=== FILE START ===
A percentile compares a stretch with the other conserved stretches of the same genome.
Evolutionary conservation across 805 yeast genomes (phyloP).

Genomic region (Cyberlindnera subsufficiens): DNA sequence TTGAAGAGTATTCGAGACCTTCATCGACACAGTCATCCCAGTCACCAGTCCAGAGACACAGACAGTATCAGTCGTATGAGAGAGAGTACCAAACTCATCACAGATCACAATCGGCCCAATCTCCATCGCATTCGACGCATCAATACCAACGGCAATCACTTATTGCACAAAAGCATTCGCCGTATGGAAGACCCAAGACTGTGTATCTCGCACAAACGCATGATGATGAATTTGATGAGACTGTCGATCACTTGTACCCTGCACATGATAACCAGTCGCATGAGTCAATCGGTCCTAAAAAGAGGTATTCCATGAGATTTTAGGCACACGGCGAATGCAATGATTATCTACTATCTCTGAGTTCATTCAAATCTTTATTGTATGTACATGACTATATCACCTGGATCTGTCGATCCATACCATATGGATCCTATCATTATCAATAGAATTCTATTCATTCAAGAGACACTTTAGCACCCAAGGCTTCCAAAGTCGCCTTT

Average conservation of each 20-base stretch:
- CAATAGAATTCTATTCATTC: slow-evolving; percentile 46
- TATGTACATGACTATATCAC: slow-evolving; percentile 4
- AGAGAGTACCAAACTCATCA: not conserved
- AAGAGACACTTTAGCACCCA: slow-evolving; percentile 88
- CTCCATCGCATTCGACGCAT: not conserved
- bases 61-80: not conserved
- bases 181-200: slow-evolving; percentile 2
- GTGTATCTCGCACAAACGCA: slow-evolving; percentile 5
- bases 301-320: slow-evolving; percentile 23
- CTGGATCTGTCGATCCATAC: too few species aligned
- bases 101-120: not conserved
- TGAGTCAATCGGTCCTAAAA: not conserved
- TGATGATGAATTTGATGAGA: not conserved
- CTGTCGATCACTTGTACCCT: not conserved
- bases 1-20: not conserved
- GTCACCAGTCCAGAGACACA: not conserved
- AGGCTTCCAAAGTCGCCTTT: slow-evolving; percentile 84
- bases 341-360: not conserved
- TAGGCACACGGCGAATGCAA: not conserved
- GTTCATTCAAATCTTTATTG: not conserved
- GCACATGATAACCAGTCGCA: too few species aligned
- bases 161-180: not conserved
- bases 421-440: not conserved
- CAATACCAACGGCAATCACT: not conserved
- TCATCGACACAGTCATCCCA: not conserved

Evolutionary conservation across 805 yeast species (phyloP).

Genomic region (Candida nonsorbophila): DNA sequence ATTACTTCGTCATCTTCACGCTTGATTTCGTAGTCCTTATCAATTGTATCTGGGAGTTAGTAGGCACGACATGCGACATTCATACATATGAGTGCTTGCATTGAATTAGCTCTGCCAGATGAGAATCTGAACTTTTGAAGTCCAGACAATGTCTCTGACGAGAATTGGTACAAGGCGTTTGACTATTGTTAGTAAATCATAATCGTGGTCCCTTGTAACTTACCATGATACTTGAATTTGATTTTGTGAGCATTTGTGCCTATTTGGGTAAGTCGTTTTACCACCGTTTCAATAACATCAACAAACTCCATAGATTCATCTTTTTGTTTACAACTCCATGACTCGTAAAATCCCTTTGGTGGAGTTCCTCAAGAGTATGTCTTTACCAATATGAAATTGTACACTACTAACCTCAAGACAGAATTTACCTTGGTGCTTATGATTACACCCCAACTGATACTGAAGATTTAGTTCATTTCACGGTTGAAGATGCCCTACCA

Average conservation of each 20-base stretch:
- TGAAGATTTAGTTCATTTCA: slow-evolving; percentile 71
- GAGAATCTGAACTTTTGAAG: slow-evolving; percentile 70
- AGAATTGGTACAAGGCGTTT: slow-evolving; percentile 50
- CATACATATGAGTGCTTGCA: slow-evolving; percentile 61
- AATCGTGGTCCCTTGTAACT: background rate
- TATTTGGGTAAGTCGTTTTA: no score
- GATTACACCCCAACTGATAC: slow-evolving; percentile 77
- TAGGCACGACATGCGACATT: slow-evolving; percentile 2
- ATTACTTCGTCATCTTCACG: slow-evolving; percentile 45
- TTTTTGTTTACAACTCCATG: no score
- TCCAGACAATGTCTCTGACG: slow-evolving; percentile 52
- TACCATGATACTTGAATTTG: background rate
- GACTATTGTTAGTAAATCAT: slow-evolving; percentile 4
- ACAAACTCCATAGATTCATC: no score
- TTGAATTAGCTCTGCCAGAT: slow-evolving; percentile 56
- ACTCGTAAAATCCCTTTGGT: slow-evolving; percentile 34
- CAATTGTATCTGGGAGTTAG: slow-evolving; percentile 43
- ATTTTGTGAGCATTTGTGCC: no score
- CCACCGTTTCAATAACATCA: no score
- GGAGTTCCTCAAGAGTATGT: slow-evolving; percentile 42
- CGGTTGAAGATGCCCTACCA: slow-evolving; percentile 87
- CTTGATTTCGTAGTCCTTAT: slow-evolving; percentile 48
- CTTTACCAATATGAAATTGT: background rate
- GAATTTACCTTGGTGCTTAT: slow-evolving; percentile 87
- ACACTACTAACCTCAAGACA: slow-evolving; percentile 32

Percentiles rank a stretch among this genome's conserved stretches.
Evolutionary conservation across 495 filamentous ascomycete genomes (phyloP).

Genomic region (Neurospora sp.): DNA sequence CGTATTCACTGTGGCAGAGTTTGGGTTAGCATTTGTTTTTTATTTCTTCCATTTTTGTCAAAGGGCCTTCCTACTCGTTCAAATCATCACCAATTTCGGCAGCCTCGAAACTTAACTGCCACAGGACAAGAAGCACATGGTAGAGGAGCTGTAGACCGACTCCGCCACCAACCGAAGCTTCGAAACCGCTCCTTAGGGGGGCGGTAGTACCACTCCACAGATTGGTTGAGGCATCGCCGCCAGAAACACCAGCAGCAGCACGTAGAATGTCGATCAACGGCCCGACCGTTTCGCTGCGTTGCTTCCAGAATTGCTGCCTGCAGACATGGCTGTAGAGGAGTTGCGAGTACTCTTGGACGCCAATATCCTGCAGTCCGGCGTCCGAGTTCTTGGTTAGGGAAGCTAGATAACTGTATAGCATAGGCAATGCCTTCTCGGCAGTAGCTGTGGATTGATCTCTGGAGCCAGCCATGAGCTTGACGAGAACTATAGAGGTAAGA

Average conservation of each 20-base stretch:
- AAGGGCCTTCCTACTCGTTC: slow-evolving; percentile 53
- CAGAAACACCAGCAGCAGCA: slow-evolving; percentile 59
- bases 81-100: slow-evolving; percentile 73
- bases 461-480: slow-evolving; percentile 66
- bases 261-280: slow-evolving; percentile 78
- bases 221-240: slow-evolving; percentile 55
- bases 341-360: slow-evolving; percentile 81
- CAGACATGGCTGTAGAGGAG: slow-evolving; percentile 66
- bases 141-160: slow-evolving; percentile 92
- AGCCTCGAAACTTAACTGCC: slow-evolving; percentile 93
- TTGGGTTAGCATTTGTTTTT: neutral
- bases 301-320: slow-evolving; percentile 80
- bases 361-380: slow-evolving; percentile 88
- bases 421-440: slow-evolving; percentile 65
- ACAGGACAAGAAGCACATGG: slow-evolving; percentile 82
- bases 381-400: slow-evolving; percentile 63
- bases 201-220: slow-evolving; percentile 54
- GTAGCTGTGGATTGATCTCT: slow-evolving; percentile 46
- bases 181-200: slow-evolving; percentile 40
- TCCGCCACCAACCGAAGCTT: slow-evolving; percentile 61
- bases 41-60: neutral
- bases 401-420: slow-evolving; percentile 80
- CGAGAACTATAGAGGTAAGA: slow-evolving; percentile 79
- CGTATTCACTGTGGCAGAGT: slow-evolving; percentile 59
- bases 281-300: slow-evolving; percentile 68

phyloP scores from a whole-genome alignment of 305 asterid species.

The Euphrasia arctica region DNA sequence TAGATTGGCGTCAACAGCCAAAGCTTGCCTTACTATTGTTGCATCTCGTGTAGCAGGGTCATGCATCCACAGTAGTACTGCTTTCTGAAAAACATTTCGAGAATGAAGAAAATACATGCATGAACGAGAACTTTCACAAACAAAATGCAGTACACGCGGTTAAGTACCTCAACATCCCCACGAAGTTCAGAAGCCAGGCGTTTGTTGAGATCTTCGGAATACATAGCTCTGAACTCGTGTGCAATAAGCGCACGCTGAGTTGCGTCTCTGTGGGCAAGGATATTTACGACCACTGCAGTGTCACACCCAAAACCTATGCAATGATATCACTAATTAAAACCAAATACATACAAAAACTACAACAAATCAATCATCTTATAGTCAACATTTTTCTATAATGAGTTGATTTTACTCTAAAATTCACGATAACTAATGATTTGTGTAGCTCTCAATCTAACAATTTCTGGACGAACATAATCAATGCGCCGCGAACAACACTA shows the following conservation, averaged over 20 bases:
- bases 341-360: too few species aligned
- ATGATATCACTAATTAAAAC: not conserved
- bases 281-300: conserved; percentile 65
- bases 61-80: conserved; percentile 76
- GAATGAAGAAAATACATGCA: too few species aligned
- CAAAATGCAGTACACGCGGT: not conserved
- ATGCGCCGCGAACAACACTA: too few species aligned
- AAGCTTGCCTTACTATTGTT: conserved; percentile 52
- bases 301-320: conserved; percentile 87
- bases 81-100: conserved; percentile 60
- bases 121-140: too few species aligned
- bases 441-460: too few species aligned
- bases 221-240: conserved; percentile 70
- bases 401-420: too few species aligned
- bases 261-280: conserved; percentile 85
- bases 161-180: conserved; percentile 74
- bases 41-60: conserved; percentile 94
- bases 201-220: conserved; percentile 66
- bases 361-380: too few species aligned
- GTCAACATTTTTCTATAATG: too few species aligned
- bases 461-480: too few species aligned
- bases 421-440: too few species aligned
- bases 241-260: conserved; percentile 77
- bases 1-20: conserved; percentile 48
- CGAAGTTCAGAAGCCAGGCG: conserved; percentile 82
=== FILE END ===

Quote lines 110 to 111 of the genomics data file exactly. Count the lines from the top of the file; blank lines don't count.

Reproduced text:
- bases 421-440: too few species aligned
- bases 241-260: conserved; percentile 77